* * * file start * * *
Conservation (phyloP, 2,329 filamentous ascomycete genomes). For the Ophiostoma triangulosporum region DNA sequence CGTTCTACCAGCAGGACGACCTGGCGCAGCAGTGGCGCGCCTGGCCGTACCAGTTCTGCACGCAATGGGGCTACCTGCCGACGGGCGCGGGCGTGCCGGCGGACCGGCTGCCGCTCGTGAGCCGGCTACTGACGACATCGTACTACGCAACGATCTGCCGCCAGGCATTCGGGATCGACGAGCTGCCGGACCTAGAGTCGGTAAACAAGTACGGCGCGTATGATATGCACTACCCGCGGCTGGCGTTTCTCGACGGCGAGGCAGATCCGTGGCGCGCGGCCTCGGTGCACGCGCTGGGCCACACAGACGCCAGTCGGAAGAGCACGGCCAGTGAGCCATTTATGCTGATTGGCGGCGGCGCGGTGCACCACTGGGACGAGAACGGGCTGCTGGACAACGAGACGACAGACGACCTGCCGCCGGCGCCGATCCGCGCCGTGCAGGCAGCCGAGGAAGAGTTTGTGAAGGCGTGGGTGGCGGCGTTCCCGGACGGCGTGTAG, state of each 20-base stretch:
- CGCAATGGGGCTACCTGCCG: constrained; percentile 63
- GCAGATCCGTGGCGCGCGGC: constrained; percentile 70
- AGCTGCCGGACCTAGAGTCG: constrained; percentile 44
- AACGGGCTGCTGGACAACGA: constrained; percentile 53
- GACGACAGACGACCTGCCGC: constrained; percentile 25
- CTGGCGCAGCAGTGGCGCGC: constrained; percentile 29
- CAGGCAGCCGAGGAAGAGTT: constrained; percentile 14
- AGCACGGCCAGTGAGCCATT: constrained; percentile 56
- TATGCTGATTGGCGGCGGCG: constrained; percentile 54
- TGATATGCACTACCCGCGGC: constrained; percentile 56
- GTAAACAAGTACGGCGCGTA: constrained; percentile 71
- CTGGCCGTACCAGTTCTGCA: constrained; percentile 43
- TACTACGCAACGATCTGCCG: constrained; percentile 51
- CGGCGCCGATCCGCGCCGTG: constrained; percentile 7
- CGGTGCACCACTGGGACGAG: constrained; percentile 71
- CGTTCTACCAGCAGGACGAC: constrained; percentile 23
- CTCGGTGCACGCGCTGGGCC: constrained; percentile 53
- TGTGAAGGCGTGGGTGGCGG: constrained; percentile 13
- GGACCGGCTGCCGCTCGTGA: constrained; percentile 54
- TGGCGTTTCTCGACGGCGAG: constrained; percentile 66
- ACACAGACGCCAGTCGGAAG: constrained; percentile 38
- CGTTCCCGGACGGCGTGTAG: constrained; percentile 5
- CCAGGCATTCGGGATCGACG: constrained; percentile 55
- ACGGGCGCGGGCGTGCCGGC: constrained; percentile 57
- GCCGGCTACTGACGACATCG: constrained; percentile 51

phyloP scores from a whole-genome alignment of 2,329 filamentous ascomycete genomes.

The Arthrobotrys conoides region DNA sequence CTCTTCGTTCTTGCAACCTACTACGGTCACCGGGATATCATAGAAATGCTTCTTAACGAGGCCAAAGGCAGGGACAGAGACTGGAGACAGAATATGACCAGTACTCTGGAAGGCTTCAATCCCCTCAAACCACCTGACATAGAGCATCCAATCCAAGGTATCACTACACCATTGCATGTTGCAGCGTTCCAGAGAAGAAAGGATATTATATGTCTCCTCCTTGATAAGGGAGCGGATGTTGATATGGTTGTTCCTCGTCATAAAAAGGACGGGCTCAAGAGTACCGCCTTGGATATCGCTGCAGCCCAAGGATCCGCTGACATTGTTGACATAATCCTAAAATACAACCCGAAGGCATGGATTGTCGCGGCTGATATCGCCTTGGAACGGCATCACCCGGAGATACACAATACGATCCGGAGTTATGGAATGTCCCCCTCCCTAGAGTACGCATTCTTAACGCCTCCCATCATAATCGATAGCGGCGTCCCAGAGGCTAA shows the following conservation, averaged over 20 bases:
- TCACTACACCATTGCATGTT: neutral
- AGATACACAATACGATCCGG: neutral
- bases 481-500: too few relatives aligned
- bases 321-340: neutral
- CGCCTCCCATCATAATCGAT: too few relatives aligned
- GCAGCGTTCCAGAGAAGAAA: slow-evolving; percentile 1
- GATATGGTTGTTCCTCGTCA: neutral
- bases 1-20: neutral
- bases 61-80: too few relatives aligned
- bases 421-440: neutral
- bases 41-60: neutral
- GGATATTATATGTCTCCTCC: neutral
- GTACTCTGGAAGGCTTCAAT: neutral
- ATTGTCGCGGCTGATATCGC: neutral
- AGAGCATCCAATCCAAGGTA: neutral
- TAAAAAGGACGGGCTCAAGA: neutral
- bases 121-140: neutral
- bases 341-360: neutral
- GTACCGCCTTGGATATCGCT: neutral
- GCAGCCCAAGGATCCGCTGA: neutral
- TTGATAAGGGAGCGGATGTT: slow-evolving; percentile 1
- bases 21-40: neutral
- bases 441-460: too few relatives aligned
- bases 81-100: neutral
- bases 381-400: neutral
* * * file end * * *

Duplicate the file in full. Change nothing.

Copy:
Conservation (phyloP, 2,329 filamentous ascomycete genomes). For the Ophiostoma triangulosporum region DNA sequence CGTTCTACCAGCAGGACGACCTGGCGCAGCAGTGGCGCGCCTGGCCGTACCAGTTCTGCACGCAATGGGGCTACCTGCCGACGGGCGCGGGCGTGCCGGCGGACCGGCTGCCGCTCGTGAGCCGGCTACTGACGACATCGTACTACGCAACGATCTGCCGCCAGGCATTCGGGATCGACGAGCTGCCGGACCTAGAGTCGGTAAACAAGTACGGCGCGTATGATATGCACTACCCGCGGCTGGCGTTTCTCGACGGCGAGGCAGATCCGTGGCGCGCGGCCTCGGTGCACGCGCTGGGCCACACAGACGCCAGTCGGAAGAGCACGGCCAGTGAGCCATTTATGCTGATTGGCGGCGGCGCGGTGCACCACTGGGACGAGAACGGGCTGCTGGACAACGAGACGACAGACGACCTGCCGCCGGCGCCGATCCGCGCCGTGCAGGCAGCCGAGGAAGAGTTTGTGAAGGCGTGGGTGGCGGCGTTCCCGGACGGCGTGTAG, state of each 20-base stretch:
- CGCAATGGGGCTACCTGCCG: constrained; percentile 63
- GCAGATCCGTGGCGCGCGGC: constrained; percentile 70
- AGCTGCCGGACCTAGAGTCG: constrained; percentile 44
- AACGGGCTGCTGGACAACGA: constrained; percentile 53
- GACGACAGACGACCTGCCGC: constrained; percentile 25
- CTGGCGCAGCAGTGGCGCGC: constrained; percentile 29
- CAGGCAGCCGAGGAAGAGTT: constrained; percentile 14
- AGCACGGCCAGTGAGCCATT: constrained; percentile 56
- TATGCTGATTGGCGGCGGCG: constrained; percentile 54
- TGATATGCACTACCCGCGGC: constrained; percentile 56
- GTAAACAAGTACGGCGCGTA: constrained; percentile 71
- CTGGCCGTACCAGTTCTGCA: constrained; percentile 43
- TACTACGCAACGATCTGCCG: constrained; percentile 51
- CGGCGCCGATCCGCGCCGTG: constrained; percentile 7
- CGGTGCACCACTGGGACGAG: constrained; percentile 71
- CGTTCTACCAGCAGGACGAC: constrained; percentile 23
- CTCGGTGCACGCGCTGGGCC: constrained; percentile 53
- TGTGAAGGCGTGGGTGGCGG: constrained; percentile 13
- GGACCGGCTGCCGCTCGTGA: constrained; percentile 54
- TGGCGTTTCTCGACGGCGAG: constrained; percentile 66
- ACACAGACGCCAGTCGGAAG: constrained; percentile 38
- CGTTCCCGGACGGCGTGTAG: constrained; percentile 5
- CCAGGCATTCGGGATCGACG: constrained; percentile 55
- ACGGGCGCGGGCGTGCCGGC: constrained; percentile 57
- GCCGGCTACTGACGACATCG: constrained; percentile 51

phyloP scores from a whole-genome alignment of 2,329 filamentous ascomycete genomes.

The Arthrobotrys conoides region DNA sequence CTCTTCGTTCTTGCAACCTACTACGGTCACCGGGATATCATAGAAATGCTTCTTAACGAGGCCAAAGGCAGGGACAGAGACTGGAGACAGAATATGACCAGTACTCTGGAAGGCTTCAATCCCCTCAAACCACCTGACATAGAGCATCCAATCCAAGGTATCACTACACCATTGCATGTTGCAGCGTTCCAGAGAAGAAAGGATATTATATGTCTCCTCCTTGATAAGGGAGCGGATGTTGATATGGTTGTTCCTCGTCATAAAAAGGACGGGCTCAAGAGTACCGCCTTGGATATCGCTGCAGCCCAAGGATCCGCTGACATTGTTGACATAATCCTAAAATACAACCCGAAGGCATGGATTGTCGCGGCTGATATCGCCTTGGAACGGCATCACCCGGAGATACACAATACGATCCGGAGTTATGGAATGTCCCCCTCCCTAGAGTACGCATTCTTAACGCCTCCCATCATAATCGATAGCGGCGTCCCAGAGGCTAA shows the following conservation, averaged over 20 bases:
- TCACTACACCATTGCATGTT: neutral
- AGATACACAATACGATCCGG: neutral
- bases 481-500: too few relatives aligned
- bases 321-340: neutral
- CGCCTCCCATCATAATCGAT: too few relatives aligned
- GCAGCGTTCCAGAGAAGAAA: slow-evolving; percentile 1
- GATATGGTTGTTCCTCGTCA: neutral
- bases 1-20: neutral
- bases 61-80: too few relatives aligned
- bases 421-440: neutral
- bases 41-60: neutral
- GGATATTATATGTCTCCTCC: neutral
- GTACTCTGGAAGGCTTCAAT: neutral
- ATTGTCGCGGCTGATATCGC: neutral
- AGAGCATCCAATCCAAGGTA: neutral
- TAAAAAGGACGGGCTCAAGA: neutral
- bases 121-140: neutral
- bases 341-360: neutral
- GTACCGCCTTGGATATCGCT: neutral
- GCAGCCCAAGGATCCGCTGA: neutral
- TTGATAAGGGAGCGGATGTT: slow-evolving; percentile 1
- bases 21-40: neutral
- bases 441-460: too few relatives aligned
- bases 81-100: neutral
- bases 381-400: neutral